Washington region ranks as the best-educated in the country

By Daniel de Vise
Washington Post Staff Writer
Thursday, July 15, 2010; B01

Seattle has Microsoft. Boston has Harvard. San Jose is higher-tech, New York more cosmopolitan.

But the Washington region has something those cities do not: the best-educated population in the nation.

Almost half of adult Washington area residents have college diplomas, and better than one-fifth have graduate or professional degrees. By either measure, the region has the most educated population of any large metropolitan center.

A study recently released by the Brookings Institution affirms the region's educational primacy, based on 2008 Census data for the 100 largest metropolitan areas.

To demographers, this was no revelation. The area has ranked as the country's best-educated metropolis for at least four decades. The suburbs of Bethesda and Arlington County occasionally surface on lists of smartest cities.

But the area as a whole is not particularly known for erudition. The "best-educated" claim is more readily identified with other places: Seattle; Boston, the nation's first college town; and collegiate state capitals such as Austin and Madison, Wis.

"When you think about, 'Where are the smartest workers?', you don't think of the federal agencies," said Alan Berube, a senior fellow and research director at Brookings who wrote part of the study, which was released in May. "You think of Microsoft, you think of Silicon Valley, you think of MIT."

Washington's smarts are subsumed by its deeper identity as the seat of federal government. That image overshadows many demographic traits that might define another city.

If there is some confusion over the identity of the best-educated city, that's partly a matter of how "city" is defined. The District, exclusive of its suburbs, isn't quite so well-educated as either Seattle or San Francisco. Even Bethesda can stake a claim as smartest city, if smaller jurisdictions are included in the list.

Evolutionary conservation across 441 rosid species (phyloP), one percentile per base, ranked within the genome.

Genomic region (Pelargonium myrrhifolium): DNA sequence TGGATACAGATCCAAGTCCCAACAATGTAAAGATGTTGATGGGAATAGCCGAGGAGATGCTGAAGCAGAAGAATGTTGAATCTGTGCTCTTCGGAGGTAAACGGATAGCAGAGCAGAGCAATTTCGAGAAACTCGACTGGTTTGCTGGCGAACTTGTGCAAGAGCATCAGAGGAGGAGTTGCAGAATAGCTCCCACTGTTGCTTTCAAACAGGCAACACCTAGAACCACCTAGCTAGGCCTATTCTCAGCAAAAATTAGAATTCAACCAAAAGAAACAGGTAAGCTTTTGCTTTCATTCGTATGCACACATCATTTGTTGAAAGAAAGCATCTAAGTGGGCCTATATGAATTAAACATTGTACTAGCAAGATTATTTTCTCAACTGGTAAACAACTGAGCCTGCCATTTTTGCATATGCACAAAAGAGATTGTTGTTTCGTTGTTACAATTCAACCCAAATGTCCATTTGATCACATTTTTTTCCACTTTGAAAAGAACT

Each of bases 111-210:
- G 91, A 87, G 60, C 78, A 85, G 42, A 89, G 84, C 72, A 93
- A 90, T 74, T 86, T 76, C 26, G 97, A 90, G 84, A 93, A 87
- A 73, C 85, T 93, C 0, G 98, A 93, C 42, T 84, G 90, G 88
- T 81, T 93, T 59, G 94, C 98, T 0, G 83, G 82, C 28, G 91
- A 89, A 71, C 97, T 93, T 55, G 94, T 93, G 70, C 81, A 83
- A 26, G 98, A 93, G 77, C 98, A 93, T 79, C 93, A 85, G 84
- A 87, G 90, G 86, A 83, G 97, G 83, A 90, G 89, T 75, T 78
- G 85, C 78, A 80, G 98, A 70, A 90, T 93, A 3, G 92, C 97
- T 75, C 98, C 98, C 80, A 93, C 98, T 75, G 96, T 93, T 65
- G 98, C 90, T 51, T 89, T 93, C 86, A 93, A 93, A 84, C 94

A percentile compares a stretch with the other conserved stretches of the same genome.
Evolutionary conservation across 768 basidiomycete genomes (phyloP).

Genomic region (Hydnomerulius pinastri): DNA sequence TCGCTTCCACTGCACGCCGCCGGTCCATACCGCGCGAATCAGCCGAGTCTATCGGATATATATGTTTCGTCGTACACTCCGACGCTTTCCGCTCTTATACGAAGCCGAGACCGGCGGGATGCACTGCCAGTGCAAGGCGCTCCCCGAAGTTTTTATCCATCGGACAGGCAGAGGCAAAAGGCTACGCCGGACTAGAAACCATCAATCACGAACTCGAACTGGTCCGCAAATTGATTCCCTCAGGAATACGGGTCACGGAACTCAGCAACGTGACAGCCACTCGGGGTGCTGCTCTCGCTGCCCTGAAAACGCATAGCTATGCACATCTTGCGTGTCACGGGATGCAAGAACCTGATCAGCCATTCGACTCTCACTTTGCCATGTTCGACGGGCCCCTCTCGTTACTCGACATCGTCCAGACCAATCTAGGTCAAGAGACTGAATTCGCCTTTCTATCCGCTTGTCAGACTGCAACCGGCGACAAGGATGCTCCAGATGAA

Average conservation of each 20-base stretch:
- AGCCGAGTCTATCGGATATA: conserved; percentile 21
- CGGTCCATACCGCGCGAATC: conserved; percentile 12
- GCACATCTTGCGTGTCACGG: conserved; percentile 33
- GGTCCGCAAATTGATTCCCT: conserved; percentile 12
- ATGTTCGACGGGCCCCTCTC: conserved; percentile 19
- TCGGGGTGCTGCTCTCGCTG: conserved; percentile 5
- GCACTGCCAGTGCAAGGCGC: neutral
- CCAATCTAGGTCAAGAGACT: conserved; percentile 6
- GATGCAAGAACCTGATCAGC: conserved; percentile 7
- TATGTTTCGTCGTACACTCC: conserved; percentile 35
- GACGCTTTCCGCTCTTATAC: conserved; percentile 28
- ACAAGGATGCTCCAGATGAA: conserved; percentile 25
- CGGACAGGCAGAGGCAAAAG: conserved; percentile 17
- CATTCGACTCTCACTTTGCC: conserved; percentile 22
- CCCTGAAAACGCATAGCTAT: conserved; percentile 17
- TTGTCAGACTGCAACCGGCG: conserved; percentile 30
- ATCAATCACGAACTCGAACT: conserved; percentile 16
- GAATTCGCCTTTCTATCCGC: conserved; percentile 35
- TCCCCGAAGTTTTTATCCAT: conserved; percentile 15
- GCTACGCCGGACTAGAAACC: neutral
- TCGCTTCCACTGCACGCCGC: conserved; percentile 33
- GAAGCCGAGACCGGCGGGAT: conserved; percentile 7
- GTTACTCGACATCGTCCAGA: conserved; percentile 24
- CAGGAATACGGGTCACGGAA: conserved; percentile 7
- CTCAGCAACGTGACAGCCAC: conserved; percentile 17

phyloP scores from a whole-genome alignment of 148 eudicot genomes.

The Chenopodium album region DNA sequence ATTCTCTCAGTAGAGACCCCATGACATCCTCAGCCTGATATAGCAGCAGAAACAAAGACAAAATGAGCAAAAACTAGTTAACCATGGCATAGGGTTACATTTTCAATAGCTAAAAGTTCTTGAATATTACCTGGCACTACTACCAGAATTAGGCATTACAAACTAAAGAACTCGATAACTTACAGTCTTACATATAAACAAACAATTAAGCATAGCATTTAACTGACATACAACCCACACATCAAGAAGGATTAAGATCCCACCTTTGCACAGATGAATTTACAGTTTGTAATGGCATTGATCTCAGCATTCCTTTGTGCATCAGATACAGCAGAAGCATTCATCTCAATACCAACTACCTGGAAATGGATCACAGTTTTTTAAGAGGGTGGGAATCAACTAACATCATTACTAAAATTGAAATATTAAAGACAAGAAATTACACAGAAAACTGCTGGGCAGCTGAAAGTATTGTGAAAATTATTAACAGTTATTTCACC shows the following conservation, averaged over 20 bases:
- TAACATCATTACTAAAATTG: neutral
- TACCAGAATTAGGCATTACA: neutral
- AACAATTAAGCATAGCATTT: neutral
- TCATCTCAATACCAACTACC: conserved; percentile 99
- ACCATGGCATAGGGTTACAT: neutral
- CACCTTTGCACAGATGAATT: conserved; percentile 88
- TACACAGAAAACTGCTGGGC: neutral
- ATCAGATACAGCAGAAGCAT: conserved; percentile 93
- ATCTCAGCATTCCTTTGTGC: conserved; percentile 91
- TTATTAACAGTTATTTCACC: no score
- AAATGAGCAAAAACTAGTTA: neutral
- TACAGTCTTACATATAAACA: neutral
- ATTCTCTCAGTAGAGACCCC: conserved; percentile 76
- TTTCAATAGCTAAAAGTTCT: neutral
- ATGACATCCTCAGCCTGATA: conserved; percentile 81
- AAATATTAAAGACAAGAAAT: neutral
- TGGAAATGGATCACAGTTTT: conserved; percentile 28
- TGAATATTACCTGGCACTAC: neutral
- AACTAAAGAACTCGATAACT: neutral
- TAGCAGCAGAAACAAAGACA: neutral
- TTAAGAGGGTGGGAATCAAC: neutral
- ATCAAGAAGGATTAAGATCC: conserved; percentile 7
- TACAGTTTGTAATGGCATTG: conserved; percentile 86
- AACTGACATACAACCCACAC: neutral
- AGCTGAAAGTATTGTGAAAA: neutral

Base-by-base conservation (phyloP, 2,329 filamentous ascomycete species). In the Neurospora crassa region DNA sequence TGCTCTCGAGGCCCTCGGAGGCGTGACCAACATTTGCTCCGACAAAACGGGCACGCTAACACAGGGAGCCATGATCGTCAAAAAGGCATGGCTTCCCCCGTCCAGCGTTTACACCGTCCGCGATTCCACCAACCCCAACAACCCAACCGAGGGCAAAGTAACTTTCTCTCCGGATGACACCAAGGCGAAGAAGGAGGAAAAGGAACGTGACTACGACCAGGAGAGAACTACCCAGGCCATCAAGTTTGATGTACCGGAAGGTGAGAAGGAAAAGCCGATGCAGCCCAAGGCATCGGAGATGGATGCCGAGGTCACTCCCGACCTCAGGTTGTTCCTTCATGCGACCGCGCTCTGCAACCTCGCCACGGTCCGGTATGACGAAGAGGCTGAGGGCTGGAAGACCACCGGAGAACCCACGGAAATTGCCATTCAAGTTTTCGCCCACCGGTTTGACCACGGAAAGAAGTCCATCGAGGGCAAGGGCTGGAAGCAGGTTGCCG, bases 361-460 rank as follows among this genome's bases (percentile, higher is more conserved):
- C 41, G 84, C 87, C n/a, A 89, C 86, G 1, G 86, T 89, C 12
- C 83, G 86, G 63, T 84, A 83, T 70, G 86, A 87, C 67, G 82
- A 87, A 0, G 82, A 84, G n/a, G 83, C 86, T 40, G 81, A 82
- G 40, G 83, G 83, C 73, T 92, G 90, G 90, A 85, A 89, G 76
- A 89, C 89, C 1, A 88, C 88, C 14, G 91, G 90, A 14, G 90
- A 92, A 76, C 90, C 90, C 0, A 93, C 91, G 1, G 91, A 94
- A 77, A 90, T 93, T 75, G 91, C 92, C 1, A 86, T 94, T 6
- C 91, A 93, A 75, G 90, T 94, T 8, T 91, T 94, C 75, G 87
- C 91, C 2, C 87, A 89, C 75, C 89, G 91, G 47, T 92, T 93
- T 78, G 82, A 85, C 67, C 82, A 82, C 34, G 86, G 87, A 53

But as a metropolitan area -- city and suburbs -- Washington is without peer. The District is surrounded by the five best-educated counties in the country, as measured in bachelor's degrees, a necklace of demographic pearls: Arlington, home to the Pentagon; Alexandria, the upscale Colonial city, classified by the census as its own county; Fairfax County, headquarters of Sallie Mae and the CIA; Howard County, with its massive Johns Hopkins University Applied Physics Laboratory; and Montgomery County, home to the National Institutes of Health. There are Washington suburbs where seemingly every neighbor is a doctor or lawyer, scientist or spy.

"I remember when I was knocking on doors as a candidate: You get to talking to somebody and find out they're an expert in their field," said Howard County Executive Ken Ulman (D).

Urban neighborhoods teem with 20-somethings, fresh from graduate school and drawn to the quintessential white-collar city.

Washington and other educated cities are caught in a decades-long demographic "upward spiral," building an ever-greater concentration of educational attainment. The share of adults with bachelor's degrees in the metropolitan Washington area rose to 47 percent in 2008, from 22 percent in 1970, Berube said. San Francisco and Seattle have plotted similar gains. Those cities draw talent from less-educated cities, where demographic progress has stalled.

"To put it crudely, Washington, D.C., is parasitic on the rest of the country," said Dowell Myers, a professor of urban planning and demography at the University of Southern California. "Most of those people were educated somewhere else."

Consider Matt Drury. The Syracuse, N.Y., native completed a master's in civil and environmental engineering at Carnegie Mellon University in Pittsburgh last spring. He would have been a welcome addition to the labor market in Pittsburgh, where 28.7 percent of adults hold bachelor's degrees. But he moved to the Washington area to join an environmental consulting firm that contracts with the federal government. He lives in Tysons Corner and works in Chantilly.

"It came down to choosing whether to stay in Pittsburgh or go to D.C.," said Drury, 24. "And basically, the job opportunity was better in D.C."

Washington's economy is distinctive not just for what it includes -- government -- but for what it lacks, "like a big industrial base or a shipyard," Berube said.

While rival cities such as Seattle and Boston have vast numbers of well-educated adults, they also have an industrial heritage and a "concentration of jobs, that are good jobs, that don't require a bachelor's degree," Berube said.

Washington has no industrial anchor. It is the archetypal professional town, with few jobs in factories or warehouses.

Washington is also a college town. The District has 81 college students for every 1,000 residents, according to a 2009 study, a collegiate concentration comparable to that of Boston.

That was a draw for Cara Scharf, 25, who relocated to the area from Philadelphia with her boyfriend after college to work as an administrative coordinator at a small nonprofit. She lives in Adams Morgan.

"One of the things that everybody told me was, this is kind of a hot destination for people who have just graduated," she said.

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